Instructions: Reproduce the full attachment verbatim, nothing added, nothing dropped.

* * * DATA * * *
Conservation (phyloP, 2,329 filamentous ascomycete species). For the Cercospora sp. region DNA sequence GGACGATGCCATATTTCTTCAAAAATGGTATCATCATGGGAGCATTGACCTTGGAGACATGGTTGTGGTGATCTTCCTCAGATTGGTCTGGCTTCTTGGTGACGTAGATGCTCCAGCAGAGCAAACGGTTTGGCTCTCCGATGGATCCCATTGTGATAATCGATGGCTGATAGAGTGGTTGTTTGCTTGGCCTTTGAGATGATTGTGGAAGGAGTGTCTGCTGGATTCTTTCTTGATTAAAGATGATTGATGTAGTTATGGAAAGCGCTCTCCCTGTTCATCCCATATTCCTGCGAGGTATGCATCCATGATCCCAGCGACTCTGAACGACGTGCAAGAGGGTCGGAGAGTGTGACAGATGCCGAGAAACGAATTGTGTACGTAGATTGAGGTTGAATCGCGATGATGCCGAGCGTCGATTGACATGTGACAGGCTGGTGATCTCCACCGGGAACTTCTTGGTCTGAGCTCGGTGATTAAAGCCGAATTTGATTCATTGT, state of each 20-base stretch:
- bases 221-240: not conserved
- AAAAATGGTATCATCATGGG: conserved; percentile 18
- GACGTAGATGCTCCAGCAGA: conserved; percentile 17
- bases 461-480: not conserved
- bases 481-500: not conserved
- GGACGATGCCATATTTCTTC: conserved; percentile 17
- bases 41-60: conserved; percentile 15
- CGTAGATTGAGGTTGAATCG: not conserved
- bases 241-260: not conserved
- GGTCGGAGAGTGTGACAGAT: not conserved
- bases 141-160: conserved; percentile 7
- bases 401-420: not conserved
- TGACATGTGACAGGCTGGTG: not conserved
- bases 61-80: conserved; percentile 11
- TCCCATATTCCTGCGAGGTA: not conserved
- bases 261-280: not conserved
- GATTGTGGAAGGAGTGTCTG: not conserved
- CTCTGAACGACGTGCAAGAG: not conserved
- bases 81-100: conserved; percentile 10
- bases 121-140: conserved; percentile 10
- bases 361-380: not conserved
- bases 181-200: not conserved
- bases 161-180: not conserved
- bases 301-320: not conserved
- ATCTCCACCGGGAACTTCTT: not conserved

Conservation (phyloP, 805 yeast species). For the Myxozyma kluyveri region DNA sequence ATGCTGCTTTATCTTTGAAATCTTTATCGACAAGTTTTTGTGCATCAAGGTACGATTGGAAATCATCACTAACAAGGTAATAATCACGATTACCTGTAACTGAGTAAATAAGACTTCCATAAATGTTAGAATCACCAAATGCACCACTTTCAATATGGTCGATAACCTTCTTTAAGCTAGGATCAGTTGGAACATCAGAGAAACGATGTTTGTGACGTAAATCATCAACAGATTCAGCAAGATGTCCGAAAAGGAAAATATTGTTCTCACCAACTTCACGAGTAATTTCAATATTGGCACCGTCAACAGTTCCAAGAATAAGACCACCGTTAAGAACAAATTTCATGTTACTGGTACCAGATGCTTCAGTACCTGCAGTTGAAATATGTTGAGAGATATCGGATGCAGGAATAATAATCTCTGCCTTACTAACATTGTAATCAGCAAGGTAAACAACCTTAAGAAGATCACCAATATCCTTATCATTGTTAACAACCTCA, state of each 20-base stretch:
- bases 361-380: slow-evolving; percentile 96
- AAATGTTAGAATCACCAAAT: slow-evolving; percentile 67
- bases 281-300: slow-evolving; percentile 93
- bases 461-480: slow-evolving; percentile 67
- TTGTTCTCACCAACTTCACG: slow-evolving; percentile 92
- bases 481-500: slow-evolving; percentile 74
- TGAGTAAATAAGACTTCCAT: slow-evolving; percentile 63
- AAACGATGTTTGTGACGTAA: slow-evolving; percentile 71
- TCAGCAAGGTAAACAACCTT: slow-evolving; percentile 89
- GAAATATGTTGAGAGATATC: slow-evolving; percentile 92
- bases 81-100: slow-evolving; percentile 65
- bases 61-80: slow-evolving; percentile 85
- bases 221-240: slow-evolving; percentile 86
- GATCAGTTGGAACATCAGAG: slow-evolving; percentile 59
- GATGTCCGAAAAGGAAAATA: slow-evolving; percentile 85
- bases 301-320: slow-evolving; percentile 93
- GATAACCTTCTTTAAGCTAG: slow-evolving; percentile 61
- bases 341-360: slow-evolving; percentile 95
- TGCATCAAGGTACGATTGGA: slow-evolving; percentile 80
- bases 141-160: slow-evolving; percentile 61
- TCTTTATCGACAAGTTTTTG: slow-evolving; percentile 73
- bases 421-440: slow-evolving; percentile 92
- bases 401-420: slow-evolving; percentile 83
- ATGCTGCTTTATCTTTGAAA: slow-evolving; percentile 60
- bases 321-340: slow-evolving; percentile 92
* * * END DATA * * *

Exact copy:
Conservation (phyloP, 2,329 filamentous ascomycete species). For the Cercospora sp. region DNA sequence GGACGATGCCATATTTCTTCAAAAATGGTATCATCATGGGAGCATTGACCTTGGAGACATGGTTGTGGTGATCTTCCTCAGATTGGTCTGGCTTCTTGGTGACGTAGATGCTCCAGCAGAGCAAACGGTTTGGCTCTCCGATGGATCCCATTGTGATAATCGATGGCTGATAGAGTGGTTGTTTGCTTGGCCTTTGAGATGATTGTGGAAGGAGTGTCTGCTGGATTCTTTCTTGATTAAAGATGATTGATGTAGTTATGGAAAGCGCTCTCCCTGTTCATCCCATATTCCTGCGAGGTATGCATCCATGATCCCAGCGACTCTGAACGACGTGCAAGAGGGTCGGAGAGTGTGACAGATGCCGAGAAACGAATTGTGTACGTAGATTGAGGTTGAATCGCGATGATGCCGAGCGTCGATTGACATGTGACAGGCTGGTGATCTCCACCGGGAACTTCTTGGTCTGAGCTCGGTGATTAAAGCCGAATTTGATTCATTGT, state of each 20-base stretch:
- bases 221-240: not conserved
- AAAAATGGTATCATCATGGG: conserved; percentile 18
- GACGTAGATGCTCCAGCAGA: conserved; percentile 17
- bases 461-480: not conserved
- bases 481-500: not conserved
- GGACGATGCCATATTTCTTC: conserved; percentile 17
- bases 41-60: conserved; percentile 15
- CGTAGATTGAGGTTGAATCG: not conserved
- bases 241-260: not conserved
- GGTCGGAGAGTGTGACAGAT: not conserved
- bases 141-160: conserved; percentile 7
- bases 401-420: not conserved
- TGACATGTGACAGGCTGGTG: not conserved
- bases 61-80: conserved; percentile 11
- TCCCATATTCCTGCGAGGTA: not conserved
- bases 261-280: not conserved
- GATTGTGGAAGGAGTGTCTG: not conserved
- CTCTGAACGACGTGCAAGAG: not conserved
- bases 81-100: conserved; percentile 10
- bases 121-140: conserved; percentile 10
- bases 361-380: not conserved
- bases 181-200: not conserved
- bases 161-180: not conserved
- bases 301-320: not conserved
- ATCTCCACCGGGAACTTCTT: not conserved

Conservation (phyloP, 805 yeast species). For the Myxozyma kluyveri region DNA sequence ATGCTGCTTTATCTTTGAAATCTTTATCGACAAGTTTTTGTGCATCAAGGTACGATTGGAAATCATCACTAACAAGGTAATAATCACGATTACCTGTAACTGAGTAAATAAGACTTCCATAAATGTTAGAATCACCAAATGCACCACTTTCAATATGGTCGATAACCTTCTTTAAGCTAGGATCAGTTGGAACATCAGAGAAACGATGTTTGTGACGTAAATCATCAACAGATTCAGCAAGATGTCCGAAAAGGAAAATATTGTTCTCACCAACTTCACGAGTAATTTCAATATTGGCACCGTCAACAGTTCCAAGAATAAGACCACCGTTAAGAACAAATTTCATGTTACTGGTACCAGATGCTTCAGTACCTGCAGTTGAAATATGTTGAGAGATATCGGATGCAGGAATAATAATCTCTGCCTTACTAACATTGTAATCAGCAAGGTAAACAACCTTAAGAAGATCACCAATATCCTTATCATTGTTAACAACCTCA, state of each 20-base stretch:
- bases 361-380: slow-evolving; percentile 96
- AAATGTTAGAATCACCAAAT: slow-evolving; percentile 67
- bases 281-300: slow-evolving; percentile 93
- bases 461-480: slow-evolving; percentile 67
- TTGTTCTCACCAACTTCACG: slow-evolving; percentile 92
- bases 481-500: slow-evolving; percentile 74
- TGAGTAAATAAGACTTCCAT: slow-evolving; percentile 63
- AAACGATGTTTGTGACGTAA: slow-evolving; percentile 71
- TCAGCAAGGTAAACAACCTT: slow-evolving; percentile 89
- GAAATATGTTGAGAGATATC: slow-evolving; percentile 92
- bases 81-100: slow-evolving; percentile 65
- bases 61-80: slow-evolving; percentile 85
- bases 221-240: slow-evolving; percentile 86
- GATCAGTTGGAACATCAGAG: slow-evolving; percentile 59
- GATGTCCGAAAAGGAAAATA: slow-evolving; percentile 85
- bases 301-320: slow-evolving; percentile 93
- GATAACCTTCTTTAAGCTAG: slow-evolving; percentile 61
- bases 341-360: slow-evolving; percentile 95
- TGCATCAAGGTACGATTGGA: slow-evolving; percentile 80
- bases 141-160: slow-evolving; percentile 61
- TCTTTATCGACAAGTTTTTG: slow-evolving; percentile 73
- bases 421-440: slow-evolving; percentile 92
- bases 401-420: slow-evolving; percentile 83
- ATGCTGCTTTATCTTTGAAA: slow-evolving; percentile 60
- bases 321-340: slow-evolving; percentile 92